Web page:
“We have seen it in the recent past. The power of the people prevailed in Kyadondo, it prevailed in Bugiri, it prevailed in Rukungiri, it prevailed in Arua, it prevailed in Jinja and indeed it’s going to prevail in the whole of Uganda in 2021.”
Though he didn’t mention any names, Kyagulanyi’s tirade was aimed at Besigye who, having stood thrice against Museveni, was firm that elections can’t bring about change in the country and was talking about the ambiguous ‘Plan B’.
“The mistake Bobi Wine can make is to think he will go into the elections, people cast votes and he will be declared victor,” Besigye said in 2020. “I know many opportunists are pumping him up to stand because they just want to get positions as MPs and councillors.”
As the 2021 elections were closing in, Besigye warned: “None of the 10 contestants will be announced, president. The reality is, Mr Museveni is just a nominated candidate like John Katumba and Nancy Kalembe, but he simply cannot humble himself to become a candidate. He is the Electoral Commission and everything.”
With NRM winning this term’s by-elections after the incarceration of Opposition agents, it seems Kyagulanyi is now in agreement with Besigye that elections can’t bring about change in Uganda.
“We need to be realistic after what happened in Kayunga. How can I tell people that please come and we go and vote?” Kyagulanyi recently told NTV. “It means I’m not telling them the truth because even if they vote those who announce results will declare the loser’s victors. So how can I tell people to vote when we are still working under the same circumstances? Now what I can say is that voting no longer makes sense.”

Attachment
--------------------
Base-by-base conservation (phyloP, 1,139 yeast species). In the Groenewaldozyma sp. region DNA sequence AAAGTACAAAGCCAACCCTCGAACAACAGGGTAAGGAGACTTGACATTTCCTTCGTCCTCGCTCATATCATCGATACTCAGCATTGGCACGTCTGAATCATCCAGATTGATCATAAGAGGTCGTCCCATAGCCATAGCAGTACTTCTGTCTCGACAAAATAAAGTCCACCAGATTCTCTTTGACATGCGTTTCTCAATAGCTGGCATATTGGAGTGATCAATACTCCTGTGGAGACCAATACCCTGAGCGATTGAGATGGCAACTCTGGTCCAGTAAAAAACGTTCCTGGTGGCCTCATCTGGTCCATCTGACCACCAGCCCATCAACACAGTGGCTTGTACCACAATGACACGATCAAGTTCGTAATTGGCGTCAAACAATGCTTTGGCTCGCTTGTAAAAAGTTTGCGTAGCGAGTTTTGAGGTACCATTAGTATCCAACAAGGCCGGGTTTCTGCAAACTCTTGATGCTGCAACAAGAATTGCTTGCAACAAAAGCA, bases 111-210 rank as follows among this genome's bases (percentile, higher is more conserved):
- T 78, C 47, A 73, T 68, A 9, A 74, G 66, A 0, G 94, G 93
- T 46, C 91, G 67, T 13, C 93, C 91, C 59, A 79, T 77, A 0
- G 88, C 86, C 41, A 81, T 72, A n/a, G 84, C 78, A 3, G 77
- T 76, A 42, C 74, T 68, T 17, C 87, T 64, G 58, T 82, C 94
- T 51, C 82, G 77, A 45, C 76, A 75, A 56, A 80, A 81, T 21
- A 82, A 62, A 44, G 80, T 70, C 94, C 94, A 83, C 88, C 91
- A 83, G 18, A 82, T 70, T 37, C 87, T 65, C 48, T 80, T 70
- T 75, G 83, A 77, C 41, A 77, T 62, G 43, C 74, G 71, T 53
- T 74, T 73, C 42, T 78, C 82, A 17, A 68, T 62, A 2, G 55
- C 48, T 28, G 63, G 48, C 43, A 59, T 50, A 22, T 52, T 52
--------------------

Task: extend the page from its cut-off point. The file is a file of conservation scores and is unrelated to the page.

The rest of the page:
With political space narrowing, Opposition seems to be caught between the proverbial stone and hard place – whether to boycott or not to boycott elections. There was a precedent in Uganda’s history that makes a boycott not effective.
In 1996 when DP’s Paul Kawanga Ssemogerere, who had formed an alliance of convenience with Uganda Peoples Congress (UPC), lost his second presidential bid to President Museveni, citing electoral fraud, both Opposition parties ordered their members to boycott the subsequent parliamentary elections.
Some members of both parties adhered to the boycott, while others didn’t, as expected. For instance, Damiano Lubega, who had represented Rubaga South in the Constituent Assembly (CA), which midwifed the current Constitution, was one of the DP members who obeyed the orders not to stand.
But as the old adage goes, nature abhors a vacuum, and so it was with Lubega’s decision not to stand playing right into the hands of John Ken Lukyamuzi of Conservative Party, who went on to make the seat his for decades.
The fear is that if the Opposition parties call for a boycott now, a similar scenario will be replicated.